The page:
We have all been there: you make a decision, realize it’s the wrong one, but you already inked the contract and it’s a done deal. In California divorce cases, the MSA, or Marital Settlement Agreement that becomes a judgment is a bad thing if you don’t like the deal you made.
Can you have it set aside? Generally speaking, no. If there has been fraud, perjury, or the other party has failed to disclose something important, you have one year from the date that you knew or should have known about it. If one year passes, you are probably toast. There is another code section California Code of Civil Procedure 473, which contains authority for the court to do things, but it’s generally a long shot at that stage.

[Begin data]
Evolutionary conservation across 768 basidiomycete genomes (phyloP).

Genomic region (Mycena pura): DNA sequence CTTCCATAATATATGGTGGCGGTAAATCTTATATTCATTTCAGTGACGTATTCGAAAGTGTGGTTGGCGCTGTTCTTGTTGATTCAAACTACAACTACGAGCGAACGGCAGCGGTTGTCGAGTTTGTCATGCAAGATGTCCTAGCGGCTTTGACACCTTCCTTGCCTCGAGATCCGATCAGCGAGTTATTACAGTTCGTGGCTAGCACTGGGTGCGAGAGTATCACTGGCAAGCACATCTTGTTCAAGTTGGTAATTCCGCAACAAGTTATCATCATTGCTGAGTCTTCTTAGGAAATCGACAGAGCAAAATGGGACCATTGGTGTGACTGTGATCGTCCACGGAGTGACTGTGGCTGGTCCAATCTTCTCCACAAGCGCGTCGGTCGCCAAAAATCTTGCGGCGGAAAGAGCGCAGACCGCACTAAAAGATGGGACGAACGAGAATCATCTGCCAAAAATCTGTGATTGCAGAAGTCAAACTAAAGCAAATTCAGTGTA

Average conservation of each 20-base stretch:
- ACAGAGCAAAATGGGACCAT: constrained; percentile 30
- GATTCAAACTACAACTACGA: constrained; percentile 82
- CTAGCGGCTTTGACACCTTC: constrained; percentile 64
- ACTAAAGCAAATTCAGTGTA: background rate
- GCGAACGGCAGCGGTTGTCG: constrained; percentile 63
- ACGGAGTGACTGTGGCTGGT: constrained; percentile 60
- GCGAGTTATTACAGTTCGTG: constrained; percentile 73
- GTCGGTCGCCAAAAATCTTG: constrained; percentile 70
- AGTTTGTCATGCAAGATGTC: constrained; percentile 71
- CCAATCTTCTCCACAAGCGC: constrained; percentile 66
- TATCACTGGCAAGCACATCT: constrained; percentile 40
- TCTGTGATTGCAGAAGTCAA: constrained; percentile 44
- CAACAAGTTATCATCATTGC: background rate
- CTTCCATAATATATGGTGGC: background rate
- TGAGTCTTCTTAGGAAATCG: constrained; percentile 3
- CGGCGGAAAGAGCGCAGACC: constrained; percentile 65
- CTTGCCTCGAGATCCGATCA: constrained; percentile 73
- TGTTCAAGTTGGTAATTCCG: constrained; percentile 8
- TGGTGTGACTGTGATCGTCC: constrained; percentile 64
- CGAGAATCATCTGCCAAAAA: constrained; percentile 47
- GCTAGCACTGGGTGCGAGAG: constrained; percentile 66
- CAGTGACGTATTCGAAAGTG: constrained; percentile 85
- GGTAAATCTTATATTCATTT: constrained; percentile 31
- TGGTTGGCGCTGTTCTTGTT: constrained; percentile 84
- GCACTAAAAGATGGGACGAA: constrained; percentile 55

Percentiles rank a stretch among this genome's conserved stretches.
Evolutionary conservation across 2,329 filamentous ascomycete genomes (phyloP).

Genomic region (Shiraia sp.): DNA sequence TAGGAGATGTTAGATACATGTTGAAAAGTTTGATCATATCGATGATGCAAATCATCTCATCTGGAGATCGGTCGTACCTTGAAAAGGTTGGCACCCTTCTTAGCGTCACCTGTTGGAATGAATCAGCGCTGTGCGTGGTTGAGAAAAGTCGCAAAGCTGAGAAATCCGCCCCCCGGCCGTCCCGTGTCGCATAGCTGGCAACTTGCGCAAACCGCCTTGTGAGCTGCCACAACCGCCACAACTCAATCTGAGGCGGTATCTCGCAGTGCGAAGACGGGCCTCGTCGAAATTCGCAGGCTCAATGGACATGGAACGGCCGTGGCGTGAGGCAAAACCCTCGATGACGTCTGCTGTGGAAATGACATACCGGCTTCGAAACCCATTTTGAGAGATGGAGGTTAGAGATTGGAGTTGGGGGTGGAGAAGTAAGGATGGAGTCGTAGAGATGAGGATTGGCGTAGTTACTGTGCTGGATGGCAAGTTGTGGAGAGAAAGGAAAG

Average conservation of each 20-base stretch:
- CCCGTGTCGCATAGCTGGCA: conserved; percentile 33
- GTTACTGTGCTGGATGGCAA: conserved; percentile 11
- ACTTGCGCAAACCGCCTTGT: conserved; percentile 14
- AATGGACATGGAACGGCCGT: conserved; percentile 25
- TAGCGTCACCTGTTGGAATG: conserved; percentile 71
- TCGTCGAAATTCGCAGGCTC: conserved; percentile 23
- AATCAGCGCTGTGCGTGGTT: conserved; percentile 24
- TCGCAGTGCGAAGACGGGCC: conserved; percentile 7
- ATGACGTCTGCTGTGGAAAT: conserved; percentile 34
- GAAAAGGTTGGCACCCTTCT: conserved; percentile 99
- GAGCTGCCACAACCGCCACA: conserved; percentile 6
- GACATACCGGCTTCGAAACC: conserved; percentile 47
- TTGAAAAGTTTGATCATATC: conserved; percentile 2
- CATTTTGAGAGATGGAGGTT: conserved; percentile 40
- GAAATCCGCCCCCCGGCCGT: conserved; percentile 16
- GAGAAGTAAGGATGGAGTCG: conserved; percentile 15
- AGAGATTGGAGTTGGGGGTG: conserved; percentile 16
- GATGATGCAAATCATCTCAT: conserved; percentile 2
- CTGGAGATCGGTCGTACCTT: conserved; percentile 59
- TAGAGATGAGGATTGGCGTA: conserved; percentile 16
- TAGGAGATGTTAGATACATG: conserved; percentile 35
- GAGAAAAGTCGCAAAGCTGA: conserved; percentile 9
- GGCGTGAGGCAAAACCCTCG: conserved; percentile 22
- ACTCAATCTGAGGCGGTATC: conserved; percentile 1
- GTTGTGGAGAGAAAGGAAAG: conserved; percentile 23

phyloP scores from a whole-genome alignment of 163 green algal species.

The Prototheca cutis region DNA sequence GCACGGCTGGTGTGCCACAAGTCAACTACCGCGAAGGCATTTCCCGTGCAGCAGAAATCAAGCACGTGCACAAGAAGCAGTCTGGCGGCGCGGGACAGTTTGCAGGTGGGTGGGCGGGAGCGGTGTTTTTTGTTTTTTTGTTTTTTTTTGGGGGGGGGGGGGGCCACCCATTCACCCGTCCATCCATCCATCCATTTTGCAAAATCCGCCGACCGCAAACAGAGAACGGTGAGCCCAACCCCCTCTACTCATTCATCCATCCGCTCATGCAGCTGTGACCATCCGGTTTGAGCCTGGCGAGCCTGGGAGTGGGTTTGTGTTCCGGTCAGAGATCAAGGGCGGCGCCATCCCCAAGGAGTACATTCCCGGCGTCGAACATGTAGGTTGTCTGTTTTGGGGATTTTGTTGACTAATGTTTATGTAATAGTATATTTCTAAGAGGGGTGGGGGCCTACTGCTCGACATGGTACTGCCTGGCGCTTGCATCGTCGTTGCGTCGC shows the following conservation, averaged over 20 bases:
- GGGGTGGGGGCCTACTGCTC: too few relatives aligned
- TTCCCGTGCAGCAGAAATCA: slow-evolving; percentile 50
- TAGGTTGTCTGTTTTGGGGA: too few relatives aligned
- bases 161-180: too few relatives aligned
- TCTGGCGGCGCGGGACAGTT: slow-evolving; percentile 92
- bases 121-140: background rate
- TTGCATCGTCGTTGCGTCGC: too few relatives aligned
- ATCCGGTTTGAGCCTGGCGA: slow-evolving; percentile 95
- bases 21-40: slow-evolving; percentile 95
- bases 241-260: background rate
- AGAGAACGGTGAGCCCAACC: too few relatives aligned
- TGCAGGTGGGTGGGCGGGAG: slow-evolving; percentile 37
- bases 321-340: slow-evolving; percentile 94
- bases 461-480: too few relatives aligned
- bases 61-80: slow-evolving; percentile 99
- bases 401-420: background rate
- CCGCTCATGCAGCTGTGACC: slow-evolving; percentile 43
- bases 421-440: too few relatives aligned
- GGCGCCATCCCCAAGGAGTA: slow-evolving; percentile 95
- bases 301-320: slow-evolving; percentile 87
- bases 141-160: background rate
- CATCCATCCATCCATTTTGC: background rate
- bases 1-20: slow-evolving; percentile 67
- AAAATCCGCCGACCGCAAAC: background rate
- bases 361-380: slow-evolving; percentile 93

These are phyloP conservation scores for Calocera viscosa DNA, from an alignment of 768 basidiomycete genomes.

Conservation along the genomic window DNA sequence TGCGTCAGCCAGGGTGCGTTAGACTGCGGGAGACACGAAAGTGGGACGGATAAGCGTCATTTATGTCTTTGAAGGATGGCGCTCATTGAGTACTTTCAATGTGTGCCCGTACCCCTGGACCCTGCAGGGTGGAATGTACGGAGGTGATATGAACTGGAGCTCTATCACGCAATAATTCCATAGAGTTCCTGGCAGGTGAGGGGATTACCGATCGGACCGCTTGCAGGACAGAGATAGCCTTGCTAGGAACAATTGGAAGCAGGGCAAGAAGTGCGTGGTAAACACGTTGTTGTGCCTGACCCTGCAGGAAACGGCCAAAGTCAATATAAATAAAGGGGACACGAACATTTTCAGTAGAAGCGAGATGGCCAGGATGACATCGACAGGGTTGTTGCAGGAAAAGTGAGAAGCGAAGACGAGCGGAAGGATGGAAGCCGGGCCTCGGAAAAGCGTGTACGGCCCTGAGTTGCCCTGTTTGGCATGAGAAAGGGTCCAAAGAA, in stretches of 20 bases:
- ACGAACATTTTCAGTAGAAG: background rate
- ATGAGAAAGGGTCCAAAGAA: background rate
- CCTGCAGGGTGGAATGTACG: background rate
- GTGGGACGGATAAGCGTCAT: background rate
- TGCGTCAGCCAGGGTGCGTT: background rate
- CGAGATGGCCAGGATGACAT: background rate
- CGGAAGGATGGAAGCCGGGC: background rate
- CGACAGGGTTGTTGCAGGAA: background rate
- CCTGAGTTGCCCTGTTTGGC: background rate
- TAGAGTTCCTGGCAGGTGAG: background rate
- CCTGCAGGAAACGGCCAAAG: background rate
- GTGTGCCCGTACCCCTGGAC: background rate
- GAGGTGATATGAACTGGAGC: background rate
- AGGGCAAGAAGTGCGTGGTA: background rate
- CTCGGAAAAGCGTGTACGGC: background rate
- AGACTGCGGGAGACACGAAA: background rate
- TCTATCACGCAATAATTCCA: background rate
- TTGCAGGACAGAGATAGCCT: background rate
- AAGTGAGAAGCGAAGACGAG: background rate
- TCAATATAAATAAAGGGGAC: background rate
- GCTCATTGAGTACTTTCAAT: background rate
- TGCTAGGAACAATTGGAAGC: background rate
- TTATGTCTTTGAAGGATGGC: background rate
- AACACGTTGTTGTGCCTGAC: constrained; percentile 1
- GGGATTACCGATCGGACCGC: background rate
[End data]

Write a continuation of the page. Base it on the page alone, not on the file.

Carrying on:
In one case I had, mother discovered that father sold a company for about $20,000,000. According to the local newspaper, anyway. When she mentioned that in her court papers, and then failed to set-aside the judgment in time, father claimed that she already knew about it (despite having never disclosed it) and the court agreed. Unfair result? Yes. Contrary to the law? Nope. The courts have no patience for people constantly coming back and trying to re-litigate their cases, so they develop harsh rules for cases like this. While the court was entirely correct, my client did have a malpractice case against her former attorney that, in this rare instance, I supported.